There’s a lot of good effects from this, but the core issue is that “academic” and “intellectual” are not equivalent terms with equivalent goals. Sometimes, (read this next phrase in a conspiratorial whisper) it is even the case they have contrary goals.
This connects with the second aspect of the academic crisis: there’s a strong interest in ceding control of academic theology to secular institutions, which do not have intellectual theology’s best interests in mind. If schools want to rise in academic stature in accordance with the academic perception perpetuated by academic powers, then it makes sense to go only with those who have degrees from reputation enhancing schools.
This, of course, will keep the rankings always the same, as Harvard and Cambridge, or even, the heavens defend us, Yale, will always dominate. This is why, of course, they like the system as it is!
But, being by nature more revolutionary, I’m not sure the divine right of ivy is itself a bearer of intellectual priority. So schools have to ask themselves whether their goal is to participate in perpetuating such a system or if their goals lie elsewhere. Should secular institutions define what it means to study Christian theology?
For many in academia, the trouble with Evangelical institutions is a bit like King Edward’s trouble with Scotland, they’re full of Evangelicals. Academia does not want Evangelical schools to succeed and so it’s odd that schools still seek validation from those who want to encourage their dissolution.
Is Christian theology best served, intellectually, by having a narrow range of perspectives contributing to its development? Is there a benefit to having Christian theology developed and taught by those with a driving commitment to its thriving rather than its diminishment? A degree from a reputation enhancing school may not in fact provide the best actual education for the intellectual contribution to Christianity.
This certainly isn’t to say that there are no Evangelicals graduating from academically premier schools, more to say that such schools are not themselves in the business of helping Evangelicalism become stronger or more intellectual. Most institutions, and the people in them, would be entirely happy to have Evangelical schools close for all sorts of reasons that aren’t related to intellectual rigor.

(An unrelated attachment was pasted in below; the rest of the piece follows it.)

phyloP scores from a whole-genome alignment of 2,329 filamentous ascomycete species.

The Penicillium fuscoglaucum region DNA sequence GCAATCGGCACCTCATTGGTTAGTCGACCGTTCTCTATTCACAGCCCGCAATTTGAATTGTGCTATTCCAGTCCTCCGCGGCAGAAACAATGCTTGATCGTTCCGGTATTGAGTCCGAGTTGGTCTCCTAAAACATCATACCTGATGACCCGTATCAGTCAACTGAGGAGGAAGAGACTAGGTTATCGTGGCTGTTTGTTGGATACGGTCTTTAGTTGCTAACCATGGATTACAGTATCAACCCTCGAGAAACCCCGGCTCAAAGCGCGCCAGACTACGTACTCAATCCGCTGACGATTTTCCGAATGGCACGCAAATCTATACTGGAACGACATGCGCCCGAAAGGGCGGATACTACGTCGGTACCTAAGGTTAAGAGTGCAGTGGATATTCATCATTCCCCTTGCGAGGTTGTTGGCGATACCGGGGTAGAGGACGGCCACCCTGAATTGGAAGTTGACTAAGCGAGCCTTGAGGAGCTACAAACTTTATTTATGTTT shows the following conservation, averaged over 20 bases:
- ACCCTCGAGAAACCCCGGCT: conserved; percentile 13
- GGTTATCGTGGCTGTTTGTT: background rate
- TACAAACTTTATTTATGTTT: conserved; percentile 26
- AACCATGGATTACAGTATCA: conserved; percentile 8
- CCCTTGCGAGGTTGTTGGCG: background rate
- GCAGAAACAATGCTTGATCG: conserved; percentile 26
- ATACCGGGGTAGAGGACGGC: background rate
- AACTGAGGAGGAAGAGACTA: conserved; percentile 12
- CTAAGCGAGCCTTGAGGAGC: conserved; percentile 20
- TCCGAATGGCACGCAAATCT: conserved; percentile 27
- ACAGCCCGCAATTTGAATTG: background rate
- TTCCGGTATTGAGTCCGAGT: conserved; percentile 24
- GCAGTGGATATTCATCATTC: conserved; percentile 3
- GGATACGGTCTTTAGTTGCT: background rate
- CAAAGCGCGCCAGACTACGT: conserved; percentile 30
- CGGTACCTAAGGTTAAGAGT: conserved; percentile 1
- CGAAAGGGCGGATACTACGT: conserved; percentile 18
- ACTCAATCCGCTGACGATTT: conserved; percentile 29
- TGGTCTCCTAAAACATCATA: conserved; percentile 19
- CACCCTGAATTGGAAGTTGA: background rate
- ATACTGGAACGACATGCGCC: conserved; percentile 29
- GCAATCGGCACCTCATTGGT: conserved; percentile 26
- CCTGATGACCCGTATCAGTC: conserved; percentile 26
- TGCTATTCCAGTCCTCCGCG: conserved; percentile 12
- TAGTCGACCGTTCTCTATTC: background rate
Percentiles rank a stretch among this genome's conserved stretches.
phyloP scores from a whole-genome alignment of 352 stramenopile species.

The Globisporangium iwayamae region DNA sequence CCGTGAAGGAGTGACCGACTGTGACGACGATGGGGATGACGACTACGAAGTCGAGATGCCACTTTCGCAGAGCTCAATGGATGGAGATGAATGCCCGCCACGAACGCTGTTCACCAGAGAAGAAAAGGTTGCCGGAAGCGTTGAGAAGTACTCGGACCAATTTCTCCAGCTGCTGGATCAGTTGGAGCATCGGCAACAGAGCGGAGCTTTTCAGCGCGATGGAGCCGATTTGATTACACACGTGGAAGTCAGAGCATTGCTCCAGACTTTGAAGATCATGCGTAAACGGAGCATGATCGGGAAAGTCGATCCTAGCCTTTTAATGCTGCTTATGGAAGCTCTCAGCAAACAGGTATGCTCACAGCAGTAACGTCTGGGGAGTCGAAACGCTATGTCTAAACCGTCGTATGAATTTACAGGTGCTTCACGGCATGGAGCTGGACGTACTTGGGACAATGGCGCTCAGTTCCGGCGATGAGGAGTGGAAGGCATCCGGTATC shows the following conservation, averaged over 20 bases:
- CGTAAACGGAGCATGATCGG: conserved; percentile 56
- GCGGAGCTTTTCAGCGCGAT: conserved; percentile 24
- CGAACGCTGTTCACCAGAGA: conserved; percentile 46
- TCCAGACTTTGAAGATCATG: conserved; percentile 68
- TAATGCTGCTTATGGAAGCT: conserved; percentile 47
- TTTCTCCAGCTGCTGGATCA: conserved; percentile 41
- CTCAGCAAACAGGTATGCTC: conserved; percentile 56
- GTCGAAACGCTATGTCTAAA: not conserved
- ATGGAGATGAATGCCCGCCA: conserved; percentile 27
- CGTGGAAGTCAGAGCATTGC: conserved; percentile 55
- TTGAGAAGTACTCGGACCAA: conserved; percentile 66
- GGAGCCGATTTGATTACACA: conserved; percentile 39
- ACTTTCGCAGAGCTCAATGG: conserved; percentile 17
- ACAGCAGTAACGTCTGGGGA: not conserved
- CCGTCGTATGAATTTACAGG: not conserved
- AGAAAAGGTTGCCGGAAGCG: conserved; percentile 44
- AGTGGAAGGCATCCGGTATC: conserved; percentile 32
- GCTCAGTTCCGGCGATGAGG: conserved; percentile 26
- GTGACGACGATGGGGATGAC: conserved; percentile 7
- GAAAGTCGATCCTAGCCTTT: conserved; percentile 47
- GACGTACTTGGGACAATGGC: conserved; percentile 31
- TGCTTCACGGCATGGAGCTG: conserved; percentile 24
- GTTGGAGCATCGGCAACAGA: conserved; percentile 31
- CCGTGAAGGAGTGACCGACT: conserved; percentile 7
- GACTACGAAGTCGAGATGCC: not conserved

To let these schools, and their assumption of academic priority, define what theology is and how it should be taught seems a fundamental betrayal of our own calling as Christians and as a church.
Theology isn’t just a set of topics to consider, a field isolated to its own discussions, and following a pattern in which little read articles based on little attended presentations define intellectual achievement. It is a living experience that resonates throughout our lives and our cultures, coming to terms with all that is in ways that give shape to our hopes and guidance in our concerns.
At least that is what theology meant for most of the last two thousand years, before it was co-opted by an academy that sought to defang its radical social impulses and protect itself from its critiques. Christian theology historically developed in the context of rigorous Christian devotion and passionate Christian practice, which gave added impulse to intellectual depth and study.
This is not dismissing the importance of intellectual rigor to say we need training institutions committed to the living faith of Christ, it’s encouraging it.
For instance, my research interests were in the intersection of systematic theology and missional ecclesiology, focusing on Moltmann’s theology with a strong pneumatological priority. I think this provides a significant amount of guidance for the future of church life, which has been affirmed by both students and publications. Fuller Seminary made this research possible in a way that I’m not sure could have happened elsewhere.
Studying with Moltmann himself may have been better, but he was long retired by the time I started and as he did contribute a recommendation for my PhD application, he encouraged my irresponsibility. He never suggested instead applying to either Harvard or Cambridge, oddly enough.
“Have courage,” he wrote in a letter confirming his recommendation. I didn’t realize how much courage it would take to keep pressing on.
I may not be able to get a job at Harvard or Duke because of my institutional pedigree, but I’m still confident I have an intellectual contribution to make that is important for both the church and the academy, one that’s unique precisely because of my particular training.
We need variety of PhD graduates to keep intellectual perspectives lively! We can’t trust, nor should we, a few institutions to say they’ll be fair in carrying the weight of free intellectual inquiry. People from similar places all sound a lot alike, after all, and that leads to intellectual inbreeding.
2.The crisis of imagination.
By assuming that academic is equivalent with intellectual and ceding academic control of theology to the secular academy, the church has let itself be fundamentally co-opted in its expression of its own beliefs. This goes two directions.
One, the anti-intellectual direction that led conservative institutions and conservative churches to reject academic standards, to embrace a kind of sanctified ignorance.
The other is the anti-spiritual direction that led other institutions away from living faith toward an idealized anthropology, a bizarro-gnosticism that glorifies the physical and denies the Spiritual a space of existence.